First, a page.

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    Eugenics

    283 words - 2 pages

    In the 1920?s there was a movement, called the melting pot, to solve the social problems of the time with the use of technology. Eugenics is the use of science to solve social problems. A major leader in eugenics at the turn of the century was a man named Davenport. Kallikak studied eugenics too. He used case studies of individuals to show heredity. He showed how people inherited their bad and good traits from their family. Eugenics was mostly concerned with social traits. Social traits are traits individuals have that affect society. Pedigrees were used in eugenics to examin

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    Evolution

    8833 words - 36 pages

    INTRODUCTION Theories explaining biological evolution have been bandied about since the ancient Greeks, but it was not until the Enlightment of the 18th century that widespread acceptance and development of this theory emerged. In the mid 19th century english naturalist Charles Darwin - who has been called the "father of evolution" - conceived of the most comprehensive findings about organic evolution ever1. Today many of his principles still entail modern interpretation of evolution. I've assessed and interpreted the basis of Darwin's theories on evolution, incorporati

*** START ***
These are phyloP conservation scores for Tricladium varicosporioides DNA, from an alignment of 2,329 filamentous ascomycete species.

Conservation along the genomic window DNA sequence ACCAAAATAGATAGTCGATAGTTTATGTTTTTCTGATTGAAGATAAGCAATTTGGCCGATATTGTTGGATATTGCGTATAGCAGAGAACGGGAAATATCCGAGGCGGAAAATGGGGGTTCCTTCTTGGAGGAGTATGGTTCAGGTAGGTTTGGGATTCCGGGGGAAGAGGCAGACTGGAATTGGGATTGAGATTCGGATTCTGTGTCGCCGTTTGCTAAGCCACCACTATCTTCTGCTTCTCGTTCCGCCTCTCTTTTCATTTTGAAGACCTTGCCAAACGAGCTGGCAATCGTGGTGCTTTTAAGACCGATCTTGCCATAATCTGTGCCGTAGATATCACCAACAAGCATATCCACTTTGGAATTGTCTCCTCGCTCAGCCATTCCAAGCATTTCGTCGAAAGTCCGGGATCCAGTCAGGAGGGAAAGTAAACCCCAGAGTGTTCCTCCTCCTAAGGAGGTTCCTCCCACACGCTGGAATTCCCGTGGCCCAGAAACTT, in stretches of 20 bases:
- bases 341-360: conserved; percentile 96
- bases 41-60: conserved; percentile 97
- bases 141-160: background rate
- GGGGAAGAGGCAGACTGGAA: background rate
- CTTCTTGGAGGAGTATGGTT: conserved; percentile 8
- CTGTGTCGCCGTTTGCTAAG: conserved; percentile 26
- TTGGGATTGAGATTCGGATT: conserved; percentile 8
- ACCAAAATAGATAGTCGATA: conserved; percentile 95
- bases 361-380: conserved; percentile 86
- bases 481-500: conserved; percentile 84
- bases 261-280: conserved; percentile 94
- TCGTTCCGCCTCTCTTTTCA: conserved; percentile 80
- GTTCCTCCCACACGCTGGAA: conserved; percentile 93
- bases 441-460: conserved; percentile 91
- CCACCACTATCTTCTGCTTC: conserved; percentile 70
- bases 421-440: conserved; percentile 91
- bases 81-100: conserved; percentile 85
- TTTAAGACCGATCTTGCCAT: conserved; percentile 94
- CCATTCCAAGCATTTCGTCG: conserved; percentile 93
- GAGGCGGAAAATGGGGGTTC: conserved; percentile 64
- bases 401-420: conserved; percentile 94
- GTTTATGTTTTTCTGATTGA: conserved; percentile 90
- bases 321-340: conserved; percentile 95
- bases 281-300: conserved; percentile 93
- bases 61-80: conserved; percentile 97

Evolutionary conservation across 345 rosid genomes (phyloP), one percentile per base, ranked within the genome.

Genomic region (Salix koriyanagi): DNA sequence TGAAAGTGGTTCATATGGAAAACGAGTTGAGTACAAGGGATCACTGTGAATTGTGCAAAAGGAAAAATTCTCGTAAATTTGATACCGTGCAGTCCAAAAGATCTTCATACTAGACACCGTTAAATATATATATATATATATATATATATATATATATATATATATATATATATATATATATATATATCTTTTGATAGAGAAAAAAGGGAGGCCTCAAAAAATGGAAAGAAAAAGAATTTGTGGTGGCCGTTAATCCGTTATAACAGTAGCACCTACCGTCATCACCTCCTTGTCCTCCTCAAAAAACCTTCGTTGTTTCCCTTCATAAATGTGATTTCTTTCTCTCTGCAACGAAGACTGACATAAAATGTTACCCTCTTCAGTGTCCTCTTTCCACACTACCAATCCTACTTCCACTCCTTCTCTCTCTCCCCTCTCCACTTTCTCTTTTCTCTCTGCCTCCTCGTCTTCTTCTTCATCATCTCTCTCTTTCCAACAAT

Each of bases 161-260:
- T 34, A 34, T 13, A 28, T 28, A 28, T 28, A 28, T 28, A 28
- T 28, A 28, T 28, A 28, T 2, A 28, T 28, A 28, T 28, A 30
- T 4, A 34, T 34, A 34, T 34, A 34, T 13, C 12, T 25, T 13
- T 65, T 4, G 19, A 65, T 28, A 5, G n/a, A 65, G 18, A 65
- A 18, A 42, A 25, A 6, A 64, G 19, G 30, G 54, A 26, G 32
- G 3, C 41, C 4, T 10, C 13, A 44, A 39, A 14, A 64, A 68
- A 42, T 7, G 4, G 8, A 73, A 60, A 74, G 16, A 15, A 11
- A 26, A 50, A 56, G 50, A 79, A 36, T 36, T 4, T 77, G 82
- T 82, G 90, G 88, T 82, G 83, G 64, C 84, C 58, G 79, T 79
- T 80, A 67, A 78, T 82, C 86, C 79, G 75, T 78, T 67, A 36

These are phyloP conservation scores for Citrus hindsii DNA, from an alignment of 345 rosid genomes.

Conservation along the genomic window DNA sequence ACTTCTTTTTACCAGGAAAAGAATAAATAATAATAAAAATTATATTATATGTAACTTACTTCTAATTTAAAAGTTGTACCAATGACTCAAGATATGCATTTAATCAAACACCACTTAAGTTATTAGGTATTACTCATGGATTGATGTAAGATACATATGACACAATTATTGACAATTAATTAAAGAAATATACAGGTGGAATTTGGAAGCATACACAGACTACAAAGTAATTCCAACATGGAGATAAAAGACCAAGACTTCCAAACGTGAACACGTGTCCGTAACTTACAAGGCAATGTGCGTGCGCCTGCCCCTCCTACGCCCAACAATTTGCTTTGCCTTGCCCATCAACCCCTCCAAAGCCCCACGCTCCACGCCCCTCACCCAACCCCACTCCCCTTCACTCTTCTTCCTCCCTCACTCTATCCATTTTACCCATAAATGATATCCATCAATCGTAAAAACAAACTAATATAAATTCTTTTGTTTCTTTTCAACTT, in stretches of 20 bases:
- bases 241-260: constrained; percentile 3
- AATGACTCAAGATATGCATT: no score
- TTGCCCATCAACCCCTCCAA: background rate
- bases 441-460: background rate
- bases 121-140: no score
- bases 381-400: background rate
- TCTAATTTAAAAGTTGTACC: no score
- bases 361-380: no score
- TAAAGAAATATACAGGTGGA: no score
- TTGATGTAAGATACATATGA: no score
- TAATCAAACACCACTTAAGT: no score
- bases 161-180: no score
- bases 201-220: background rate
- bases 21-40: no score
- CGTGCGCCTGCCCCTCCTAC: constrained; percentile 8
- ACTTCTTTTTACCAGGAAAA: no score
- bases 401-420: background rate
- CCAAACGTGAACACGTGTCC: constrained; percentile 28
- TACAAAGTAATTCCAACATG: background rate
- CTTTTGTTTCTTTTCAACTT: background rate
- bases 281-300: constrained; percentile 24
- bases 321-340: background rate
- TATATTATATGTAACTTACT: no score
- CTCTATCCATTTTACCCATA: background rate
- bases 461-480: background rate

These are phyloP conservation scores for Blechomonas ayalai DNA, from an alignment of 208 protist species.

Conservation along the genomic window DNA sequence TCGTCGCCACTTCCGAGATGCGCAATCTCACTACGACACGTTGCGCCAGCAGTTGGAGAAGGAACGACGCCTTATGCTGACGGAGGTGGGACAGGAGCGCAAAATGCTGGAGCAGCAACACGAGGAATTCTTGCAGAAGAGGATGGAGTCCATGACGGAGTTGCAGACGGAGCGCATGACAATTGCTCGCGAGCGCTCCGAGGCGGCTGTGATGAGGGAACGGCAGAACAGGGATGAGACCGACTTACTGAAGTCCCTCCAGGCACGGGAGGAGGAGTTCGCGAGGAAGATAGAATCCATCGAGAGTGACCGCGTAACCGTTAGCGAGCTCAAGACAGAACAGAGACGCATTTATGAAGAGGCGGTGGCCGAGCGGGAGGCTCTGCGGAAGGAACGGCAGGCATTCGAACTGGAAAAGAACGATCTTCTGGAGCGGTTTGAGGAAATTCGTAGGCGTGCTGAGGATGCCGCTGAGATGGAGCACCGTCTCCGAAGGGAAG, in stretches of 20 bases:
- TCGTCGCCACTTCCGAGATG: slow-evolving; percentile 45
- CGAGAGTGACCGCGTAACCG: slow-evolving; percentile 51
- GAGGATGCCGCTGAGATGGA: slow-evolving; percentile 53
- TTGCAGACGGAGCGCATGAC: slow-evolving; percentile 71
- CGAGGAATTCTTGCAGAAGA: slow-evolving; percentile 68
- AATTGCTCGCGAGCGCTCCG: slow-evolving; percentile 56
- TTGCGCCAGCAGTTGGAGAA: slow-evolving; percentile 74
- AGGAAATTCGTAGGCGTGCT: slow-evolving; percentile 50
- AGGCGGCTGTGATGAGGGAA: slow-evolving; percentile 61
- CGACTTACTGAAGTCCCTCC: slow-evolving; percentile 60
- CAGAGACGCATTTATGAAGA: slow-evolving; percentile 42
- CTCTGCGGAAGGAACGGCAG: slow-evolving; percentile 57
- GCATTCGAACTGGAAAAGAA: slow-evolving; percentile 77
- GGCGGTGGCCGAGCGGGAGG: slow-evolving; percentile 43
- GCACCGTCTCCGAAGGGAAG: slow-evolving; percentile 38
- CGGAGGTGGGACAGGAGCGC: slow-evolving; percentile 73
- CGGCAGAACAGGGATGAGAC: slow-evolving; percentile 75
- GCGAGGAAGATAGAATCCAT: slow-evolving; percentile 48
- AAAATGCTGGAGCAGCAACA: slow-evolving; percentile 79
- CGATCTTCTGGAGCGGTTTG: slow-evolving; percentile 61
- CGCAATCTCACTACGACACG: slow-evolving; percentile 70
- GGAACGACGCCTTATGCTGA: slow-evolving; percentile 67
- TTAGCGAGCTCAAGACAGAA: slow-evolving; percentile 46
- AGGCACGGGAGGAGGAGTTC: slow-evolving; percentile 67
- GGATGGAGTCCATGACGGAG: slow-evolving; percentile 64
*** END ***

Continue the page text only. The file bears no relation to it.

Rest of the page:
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    Evolutionism VS Creationism

    1117 words - 5 pages

    Questions on the origin of life and of the universe must have challenged human curiosity and imagination as soon as early man had time for activities other than survival. In 1859, Charles Darwin published the Origin of Species, and since then, people have debated between the creationism and evolutionism theories. The theory of evolution has been supported only through various religious writings, particularly the Bible. Creationists believe in a divine creator, God. Creationism has a broad range of beliefs involving a reliance on God?s miraculous work to explain the origin of